Thursday, 20 August 2009

Is Usain Bolt Jamaica's Muhammad Ali?

Those who are talented enough and work hard enough to represent Jamaica in athletic endeavours (football aside) on the world stage are expected to observe a certain decorum.

Gracious in victory, stoic and sporting in defeat, recent paragons of this code have been Courtney Walsh (who in 1987 cost West Indies a place in the world cup semi-final by refusing to mankad Saleem Jaffar); Asafa Powell (unsmiling, all business before he races, calm and philosophical after losing); and Veronica Campbell-Brown, on the podium in Athens with tears flowing despite her best efforts at control.

Not for us the aggressive swagger of Justin Gatlin, the
out-thrust tongue of Maurice Greene, or the space age glasses of Ato Boldon (remember these?)

Enter Usain Bolt, mugging for the cameras, apparently oblivious to the seriousness of the occasion, irreverent enough to celebrate victory before the finish line, slapping his own chest in a gesture more readily associated with the braggadocio (or what we call 'mouting') of the domino table, and cap it off with the celebratory gully creeper. It's an almost unseemly display of self-confidence. As the man himself described it, "I try to enjoy myself at all times. That's how I stay relaxed. That's who I am and I won't change."

Now maybe I'm imagining things, but did I see Powell slapping hands with Daniel Bailey before the 100m final at the World Championships? And Brigette Foster-Hylton making faces for the camera before her 110m hurdles final? And Melaine Walker piggy-backing on the frigging mascot after winning the 400m hurdles?

It doesn't seem a stretch to see a link between all this self-expression and the ascendancy of Usain Bolt. Now it may be that this is a sign of generational change. That the freedom displayed by the Walkers and Frasers would have come with or without Bolt. Except for the previously unimaginable sight of Powell miming his mouth being taped shut in a light-hearted jab at sports commentator Oral Tracy.

In a milder version of the way that Muhammad Ali was the anti-Jackie Robinson; making it ok for black americans to be themselves, to not worry so much about being a "credit to their race", maybe Usain has shown us that we can be brash, or whimsical, or whoever the hell we really are.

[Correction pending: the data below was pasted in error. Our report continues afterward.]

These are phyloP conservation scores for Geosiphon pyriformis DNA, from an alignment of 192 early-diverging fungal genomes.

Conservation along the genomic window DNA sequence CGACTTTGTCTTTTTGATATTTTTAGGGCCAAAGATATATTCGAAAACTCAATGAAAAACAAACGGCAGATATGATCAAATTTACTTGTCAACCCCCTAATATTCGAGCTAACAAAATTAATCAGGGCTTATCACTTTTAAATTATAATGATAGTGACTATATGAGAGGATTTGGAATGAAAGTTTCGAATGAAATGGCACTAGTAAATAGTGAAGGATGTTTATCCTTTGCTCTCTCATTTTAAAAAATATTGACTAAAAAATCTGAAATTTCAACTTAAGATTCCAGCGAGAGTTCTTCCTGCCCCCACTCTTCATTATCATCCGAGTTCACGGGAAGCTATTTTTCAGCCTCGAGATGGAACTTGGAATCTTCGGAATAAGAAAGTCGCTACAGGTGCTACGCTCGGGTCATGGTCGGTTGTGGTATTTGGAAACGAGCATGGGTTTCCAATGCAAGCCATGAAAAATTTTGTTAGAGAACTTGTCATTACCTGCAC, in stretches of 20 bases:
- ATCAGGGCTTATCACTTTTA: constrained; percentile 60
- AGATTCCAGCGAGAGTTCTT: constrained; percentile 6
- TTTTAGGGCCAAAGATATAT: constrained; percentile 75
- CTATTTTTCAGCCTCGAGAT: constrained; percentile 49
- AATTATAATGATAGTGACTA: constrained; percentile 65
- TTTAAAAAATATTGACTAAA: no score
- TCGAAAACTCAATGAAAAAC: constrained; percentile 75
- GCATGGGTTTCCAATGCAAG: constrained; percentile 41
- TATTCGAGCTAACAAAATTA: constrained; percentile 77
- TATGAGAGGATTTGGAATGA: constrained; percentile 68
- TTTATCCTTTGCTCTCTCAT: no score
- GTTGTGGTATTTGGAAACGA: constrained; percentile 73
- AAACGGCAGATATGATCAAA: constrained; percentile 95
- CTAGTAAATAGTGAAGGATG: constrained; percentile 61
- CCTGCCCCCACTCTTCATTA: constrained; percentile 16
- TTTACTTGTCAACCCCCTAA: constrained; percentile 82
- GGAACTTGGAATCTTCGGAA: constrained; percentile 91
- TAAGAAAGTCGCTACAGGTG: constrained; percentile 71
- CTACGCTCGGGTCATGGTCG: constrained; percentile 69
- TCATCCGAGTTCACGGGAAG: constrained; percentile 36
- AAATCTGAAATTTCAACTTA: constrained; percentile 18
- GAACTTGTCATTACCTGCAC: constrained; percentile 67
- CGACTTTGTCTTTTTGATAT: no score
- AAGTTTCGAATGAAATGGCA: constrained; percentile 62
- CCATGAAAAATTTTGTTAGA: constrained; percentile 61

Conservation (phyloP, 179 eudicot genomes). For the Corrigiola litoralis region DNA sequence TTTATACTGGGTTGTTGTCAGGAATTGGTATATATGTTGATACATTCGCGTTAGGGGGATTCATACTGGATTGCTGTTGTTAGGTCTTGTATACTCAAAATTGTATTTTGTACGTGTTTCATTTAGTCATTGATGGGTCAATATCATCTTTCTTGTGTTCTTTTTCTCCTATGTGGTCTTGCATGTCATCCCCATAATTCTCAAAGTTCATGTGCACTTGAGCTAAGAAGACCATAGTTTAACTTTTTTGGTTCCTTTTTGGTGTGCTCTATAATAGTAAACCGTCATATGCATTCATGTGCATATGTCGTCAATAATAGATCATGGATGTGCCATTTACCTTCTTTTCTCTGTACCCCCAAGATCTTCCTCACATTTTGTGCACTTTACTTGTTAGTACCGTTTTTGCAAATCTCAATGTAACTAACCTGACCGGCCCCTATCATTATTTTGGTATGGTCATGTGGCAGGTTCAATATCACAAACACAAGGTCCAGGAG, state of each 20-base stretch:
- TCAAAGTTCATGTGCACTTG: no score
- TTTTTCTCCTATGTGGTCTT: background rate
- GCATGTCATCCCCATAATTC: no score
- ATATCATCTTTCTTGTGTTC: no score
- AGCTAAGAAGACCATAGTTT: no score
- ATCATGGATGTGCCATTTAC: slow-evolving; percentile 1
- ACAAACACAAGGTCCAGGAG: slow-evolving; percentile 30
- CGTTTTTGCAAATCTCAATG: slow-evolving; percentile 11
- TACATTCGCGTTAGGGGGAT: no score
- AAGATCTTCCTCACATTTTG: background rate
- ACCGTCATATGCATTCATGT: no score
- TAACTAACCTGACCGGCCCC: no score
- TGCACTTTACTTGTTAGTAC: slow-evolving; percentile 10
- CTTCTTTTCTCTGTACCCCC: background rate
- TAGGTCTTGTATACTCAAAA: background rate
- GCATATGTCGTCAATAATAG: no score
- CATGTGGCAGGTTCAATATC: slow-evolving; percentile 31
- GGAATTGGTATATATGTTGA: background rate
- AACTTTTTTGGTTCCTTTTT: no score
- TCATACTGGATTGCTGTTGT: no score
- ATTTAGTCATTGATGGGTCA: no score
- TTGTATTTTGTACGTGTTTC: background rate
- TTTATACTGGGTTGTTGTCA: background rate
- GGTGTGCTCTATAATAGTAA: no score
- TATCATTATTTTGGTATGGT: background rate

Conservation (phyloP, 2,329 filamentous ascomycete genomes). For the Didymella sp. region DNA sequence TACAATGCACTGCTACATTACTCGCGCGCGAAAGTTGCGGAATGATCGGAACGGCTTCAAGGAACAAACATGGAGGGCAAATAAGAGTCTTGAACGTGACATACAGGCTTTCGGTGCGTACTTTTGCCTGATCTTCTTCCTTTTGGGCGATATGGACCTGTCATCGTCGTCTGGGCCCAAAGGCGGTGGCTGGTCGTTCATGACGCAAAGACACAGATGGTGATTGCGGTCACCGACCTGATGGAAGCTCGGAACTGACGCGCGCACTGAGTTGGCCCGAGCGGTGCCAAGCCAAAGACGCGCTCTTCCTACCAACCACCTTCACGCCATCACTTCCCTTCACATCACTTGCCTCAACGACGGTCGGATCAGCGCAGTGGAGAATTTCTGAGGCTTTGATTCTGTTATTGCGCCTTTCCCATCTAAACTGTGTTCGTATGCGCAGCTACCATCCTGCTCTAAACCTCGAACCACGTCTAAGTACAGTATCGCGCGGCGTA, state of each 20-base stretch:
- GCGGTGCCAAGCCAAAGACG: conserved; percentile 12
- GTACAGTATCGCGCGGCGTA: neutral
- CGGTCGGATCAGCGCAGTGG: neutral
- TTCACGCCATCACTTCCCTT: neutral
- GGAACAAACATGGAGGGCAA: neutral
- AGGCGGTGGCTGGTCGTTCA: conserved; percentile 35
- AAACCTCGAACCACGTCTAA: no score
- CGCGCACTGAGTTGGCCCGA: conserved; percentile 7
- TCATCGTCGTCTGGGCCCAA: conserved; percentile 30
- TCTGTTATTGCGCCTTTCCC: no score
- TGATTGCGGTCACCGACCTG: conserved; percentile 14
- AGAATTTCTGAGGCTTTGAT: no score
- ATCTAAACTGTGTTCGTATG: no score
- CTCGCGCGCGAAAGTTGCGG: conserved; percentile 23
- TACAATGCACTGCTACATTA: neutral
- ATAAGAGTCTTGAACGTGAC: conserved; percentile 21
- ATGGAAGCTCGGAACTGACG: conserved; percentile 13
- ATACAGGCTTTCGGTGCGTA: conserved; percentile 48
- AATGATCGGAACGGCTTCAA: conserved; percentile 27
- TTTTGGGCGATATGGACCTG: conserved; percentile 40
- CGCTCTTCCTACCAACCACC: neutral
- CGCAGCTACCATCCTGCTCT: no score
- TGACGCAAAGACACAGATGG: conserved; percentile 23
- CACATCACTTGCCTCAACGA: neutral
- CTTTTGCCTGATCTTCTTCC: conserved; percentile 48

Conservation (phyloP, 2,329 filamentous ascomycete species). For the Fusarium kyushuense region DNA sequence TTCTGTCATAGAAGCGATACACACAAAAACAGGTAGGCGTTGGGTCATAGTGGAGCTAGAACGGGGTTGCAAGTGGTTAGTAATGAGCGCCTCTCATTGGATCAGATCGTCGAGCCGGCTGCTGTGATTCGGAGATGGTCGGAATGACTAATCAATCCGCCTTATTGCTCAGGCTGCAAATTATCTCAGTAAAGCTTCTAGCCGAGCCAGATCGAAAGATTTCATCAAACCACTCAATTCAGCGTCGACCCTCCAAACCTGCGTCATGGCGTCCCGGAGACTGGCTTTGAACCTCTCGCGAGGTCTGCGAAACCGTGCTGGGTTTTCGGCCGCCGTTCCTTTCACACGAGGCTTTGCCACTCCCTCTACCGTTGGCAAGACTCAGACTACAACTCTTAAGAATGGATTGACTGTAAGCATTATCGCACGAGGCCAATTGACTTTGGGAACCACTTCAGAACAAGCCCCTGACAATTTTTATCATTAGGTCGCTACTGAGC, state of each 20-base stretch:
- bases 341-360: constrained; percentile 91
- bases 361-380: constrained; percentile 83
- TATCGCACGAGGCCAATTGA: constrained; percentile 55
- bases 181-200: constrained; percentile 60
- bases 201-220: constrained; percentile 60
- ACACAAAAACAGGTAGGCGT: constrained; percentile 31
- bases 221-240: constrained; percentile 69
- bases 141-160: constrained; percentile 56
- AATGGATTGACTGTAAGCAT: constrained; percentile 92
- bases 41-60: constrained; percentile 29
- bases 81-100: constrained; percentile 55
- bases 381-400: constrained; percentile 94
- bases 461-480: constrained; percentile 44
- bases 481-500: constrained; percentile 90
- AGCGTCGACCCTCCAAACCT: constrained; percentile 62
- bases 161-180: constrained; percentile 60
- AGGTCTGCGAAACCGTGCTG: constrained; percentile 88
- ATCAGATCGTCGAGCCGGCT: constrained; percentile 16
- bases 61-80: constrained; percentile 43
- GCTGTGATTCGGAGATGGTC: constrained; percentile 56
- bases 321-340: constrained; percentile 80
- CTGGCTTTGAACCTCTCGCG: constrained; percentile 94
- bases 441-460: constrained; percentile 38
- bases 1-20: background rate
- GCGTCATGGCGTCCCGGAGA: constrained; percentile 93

That could be worth even more than a world record or four.

Sunday, 2 August 2009

Poker story - we're all from different planets

I had a phenomenal night last night in my home game. Best night of a sub-par year so far for me, finishing up by 10 buy-ins.

Towards the end of the night, I played an Omaha hand with Q-Q-x-x. The flop was 6-6-4 with 2 hearts, and got checked around. The turn was a magical Qh. I was in early position, and decided to try to represent a non-nut flush, so I bet $500 into the $900 pot. Fold around to the button who raises by $1500. Glory. Generally this villain does not easily find laydowns, so I reckon I don't need to slow play. I raise by $2k, trying to say I still like my hand, and I'm not believing you.

He shoves for around $4k more. So I have to stop and think now, because 6-6, right? But I can't fold here to this villain so I call and flip my cards while saying "You'll need quads to beat me". He flips over Ah-9h-x-x and is drawing dead. But the most interesting part is when another player (let's call him Jeff) reacts to my quads statement, saying, "Oh please, quads?!" almost implying I'd slow-rolled.

So I say "Villain had earlier overbet-shoved over the top of me with the near nuts and got me to call, and I had to at least think about it." And Jeff says "It's not a night for quads - we haven't seen any all night". I think he's joking and play along saying "Well it's not like the cards know what night it is." And he's like, "What, you don't believe things happen like that?" and getting support from another player "Yeah, we haven't seen quads in ages". So I shut the fuck up because....Say Whaaaat?!?!

So yeah, I'm from Mars, I guess.